All these limits on creator control come at a time when the digital video space -- thanks to a huge increase in mobile video consumption -- is getting extremely crowded. After implementing auto-play videos in its mobile app, Facebook's daily video views skyrocketed from 1 billion to 3 billion between June 2014 and January 2015, putting the company in a position to rival YouTube's 4 billion daily views -- which a year ago would have been unheard of. Twitter is also experimenting with auto-play videos which will undoubtedly give a boost to its six-second video app Vine, which is a favorite among millennials.

Speaking of millennials, the clear darling among that demographic is Snapchat. And according to Business Insider the consumption of videos along with longer collections of photos have outpaced the number of photos sent. Meanwhile, Yahoo is looking to take on YouTube by pivoting Tumblr into a video platform and is planning to use one of its only advantages -- its massive cash stores -- to poach YouTube stars away. And finally there's Vessel, a video startup from ex-Hulu CEO Jason Kilar that's raised $120 million and aims to offer deals to video stars that are potentially far more lucrative than YouTube's, thanks to a unique subscription model that asks users to pay $2.99 a month for early access to content.

None of these competitors have the same online video cachet and entrenched community of viewers that YouTube has. But when consumer adoption and ad spending is on such a steep uptick in a particular space, it's shocking how quickly a market lead can erode. Just ask Myspace.


If anyone can forecast YouTube's future prospects it's Graham. So after ten years of being synonymous with "online video", can YouTube retain its crown for ten more years?

Maybe. He believes YouTube's position is still very strong. That said, he's definitely sensed a shift in attitudes from creators toward YouTube, particularly in the wake of the controversy over the new partner agreements.

"No one in my fold is fleeing from YouTube but, look, the dialogue is evolving," Graham says. "I don’t think they’re going to necessarily lose their partners because of that, but it brought into question the type of partner Youtube is. Initially, to a lot of creators, they felt they could live an entirely independent life through creative ambitions. they felt like YouTube was there to support [them], and now it seems like this is a real business thing, and now YouTube is getting a little greedier."

Creators will and are using other platforms, he says, but there's an additive component to using competitive apps that won't necessarily come at the expense of YouTube.

"I think that the stickiest platform they’re paying attention to right now is Snapchat," Graham says, but that it's the most valuable to creators who have already built an audience on YouTube. "[Snapchat] only has so many legs when it comes to being a platform from which new voices are being born."

As for Facebook, it's impossible to ignore the platform's enormous growth in video consumption, but as a way to reach young fans it's not as essential a channel as its massive user metrics may suggest. He tells me about one young client who didn't even have a Facebook page until it came time to promote a film he made.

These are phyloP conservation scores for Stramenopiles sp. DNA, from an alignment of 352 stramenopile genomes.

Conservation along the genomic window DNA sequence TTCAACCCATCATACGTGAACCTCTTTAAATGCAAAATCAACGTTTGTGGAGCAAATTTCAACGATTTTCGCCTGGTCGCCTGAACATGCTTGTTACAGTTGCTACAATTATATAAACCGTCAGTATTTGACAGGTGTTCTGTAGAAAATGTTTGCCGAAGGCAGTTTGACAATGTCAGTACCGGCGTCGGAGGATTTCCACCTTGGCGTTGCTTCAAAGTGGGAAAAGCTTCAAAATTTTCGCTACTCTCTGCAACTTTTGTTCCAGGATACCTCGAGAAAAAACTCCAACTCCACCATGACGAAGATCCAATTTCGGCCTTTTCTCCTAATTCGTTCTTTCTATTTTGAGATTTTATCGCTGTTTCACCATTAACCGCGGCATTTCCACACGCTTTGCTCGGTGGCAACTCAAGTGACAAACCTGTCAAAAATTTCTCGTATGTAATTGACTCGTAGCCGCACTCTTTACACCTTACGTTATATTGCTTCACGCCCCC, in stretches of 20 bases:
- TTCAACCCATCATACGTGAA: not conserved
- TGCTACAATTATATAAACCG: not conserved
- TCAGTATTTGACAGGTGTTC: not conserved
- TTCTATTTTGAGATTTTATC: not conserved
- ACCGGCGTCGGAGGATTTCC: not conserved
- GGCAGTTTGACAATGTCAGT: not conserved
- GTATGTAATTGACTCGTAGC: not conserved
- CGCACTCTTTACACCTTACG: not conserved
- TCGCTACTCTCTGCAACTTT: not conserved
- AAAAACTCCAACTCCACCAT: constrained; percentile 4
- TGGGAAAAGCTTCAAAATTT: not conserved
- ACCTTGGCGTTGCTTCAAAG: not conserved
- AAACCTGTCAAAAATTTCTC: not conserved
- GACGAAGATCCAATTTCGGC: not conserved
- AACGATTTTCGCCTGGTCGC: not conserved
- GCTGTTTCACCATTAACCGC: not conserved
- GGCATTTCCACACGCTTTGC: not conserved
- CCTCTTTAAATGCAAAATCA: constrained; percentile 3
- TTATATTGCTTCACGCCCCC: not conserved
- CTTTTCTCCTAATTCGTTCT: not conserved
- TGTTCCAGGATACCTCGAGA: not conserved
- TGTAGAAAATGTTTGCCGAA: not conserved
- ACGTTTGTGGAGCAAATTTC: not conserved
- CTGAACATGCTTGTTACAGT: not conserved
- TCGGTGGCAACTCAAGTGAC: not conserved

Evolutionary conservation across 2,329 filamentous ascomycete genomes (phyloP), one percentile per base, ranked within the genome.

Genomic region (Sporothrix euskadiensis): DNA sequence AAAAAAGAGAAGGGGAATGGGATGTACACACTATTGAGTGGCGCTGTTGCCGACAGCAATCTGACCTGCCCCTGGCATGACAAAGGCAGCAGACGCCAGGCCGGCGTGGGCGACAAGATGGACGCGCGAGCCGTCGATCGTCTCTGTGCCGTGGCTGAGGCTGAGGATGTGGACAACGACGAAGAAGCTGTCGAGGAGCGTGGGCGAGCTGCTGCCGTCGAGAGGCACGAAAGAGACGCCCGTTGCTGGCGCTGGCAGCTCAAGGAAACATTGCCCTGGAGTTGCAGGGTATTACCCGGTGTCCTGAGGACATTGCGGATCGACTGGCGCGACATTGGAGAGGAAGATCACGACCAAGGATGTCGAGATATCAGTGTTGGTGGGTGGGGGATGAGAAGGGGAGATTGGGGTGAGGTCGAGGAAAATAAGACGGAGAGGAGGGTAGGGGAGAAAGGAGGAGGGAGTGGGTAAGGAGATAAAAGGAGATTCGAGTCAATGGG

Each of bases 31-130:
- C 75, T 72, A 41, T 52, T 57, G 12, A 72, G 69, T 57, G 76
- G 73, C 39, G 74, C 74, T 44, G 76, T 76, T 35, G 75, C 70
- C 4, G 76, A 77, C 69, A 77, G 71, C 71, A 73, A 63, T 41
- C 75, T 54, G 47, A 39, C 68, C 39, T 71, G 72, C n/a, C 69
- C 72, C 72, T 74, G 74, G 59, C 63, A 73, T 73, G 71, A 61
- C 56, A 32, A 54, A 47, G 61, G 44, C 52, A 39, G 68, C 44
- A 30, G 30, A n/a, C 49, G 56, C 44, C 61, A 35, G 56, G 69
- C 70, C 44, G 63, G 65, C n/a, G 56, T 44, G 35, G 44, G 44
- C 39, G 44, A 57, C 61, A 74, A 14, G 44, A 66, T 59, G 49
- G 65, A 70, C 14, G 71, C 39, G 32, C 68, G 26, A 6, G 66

"It took old media to motivate him to go onto Facebook," Graham says. Are you feeling old yet?

Meanwhile, he hasn't heard many rumblings about Yahoo's video ambitions and has little to say about them except that "Yahoo has a lot of work to do." No kidding.

And finally, he's interested in Vessel's play, particularly because it promises a concrete metric surrounding ad revenue that surpasses YouTube's -- of course it will also need to attract enough user subscriptions to deliver on that promise, which is hardly a foregone conclusion.

In the face of these competitors, along with a string of questionable moves that threaten to alienate artists, Graham remains bullish on YouTube. Because even if YouTube fails to offer the best ad shares or the most attractive deals that prioritize artist control, it's already so entrenched in the creator and consumer communities surrounding online video that it will remain an indispensable marketing tool. And again, the real money won't be made from YouTube directly but through endorsements and through other lucrative brand-building exercises that exist off-YouTube and in some cases off-digital platforms entirely.

Franta, for example, wrote a book that made it on Amazon's Top 20 Best Sellers list. He founded a coffee company. Franta has even been selling compilation CDs of his favorite artists -- yes, physical CDs -- and around 300 of them a week. If there's stronger evidence for the power of these young stars than their ability to convince people in 2015 to buy the most-maligned media format of the past 100 years, I can't think of it. Graham is right when he says that videos are just one component of the businesses he's building around young celebrities, which include clothing lines and other physical lifestyle products on which kids will blow their allowances and summer job savings.

"And I think YouTube," he adds, "will always be part of the formula from a marketing perspective," he adds.


Ten years after Karim took that fateful trip to the zoo, YouTube has evolved in more ways than I can count. It's become a legitimate star-making vehicle for young celebrities whose fame is an utter mystery to anyone under the age of 20. It's no longer a lawless land of broken copyrights -- you're as likely to find an official upload of the new Jay-Z video on the platform as you are a home movie of a dancing man in a horse mask cooking wild mushrooms. Meanwhile, its ambitions to take on Spotify and Pandora have turned a site that was once a reflection of everything great and open and democratic about the web into one of the creative industry's worst corporate villains.

YouTube may survive another ten years -- it just may not be the YouTube my generation knows. I only hope that the platform doesn't lose its soul completely, and that there's always a place for cat massage videos and whatever this is:

[illustration by Brad Jonas]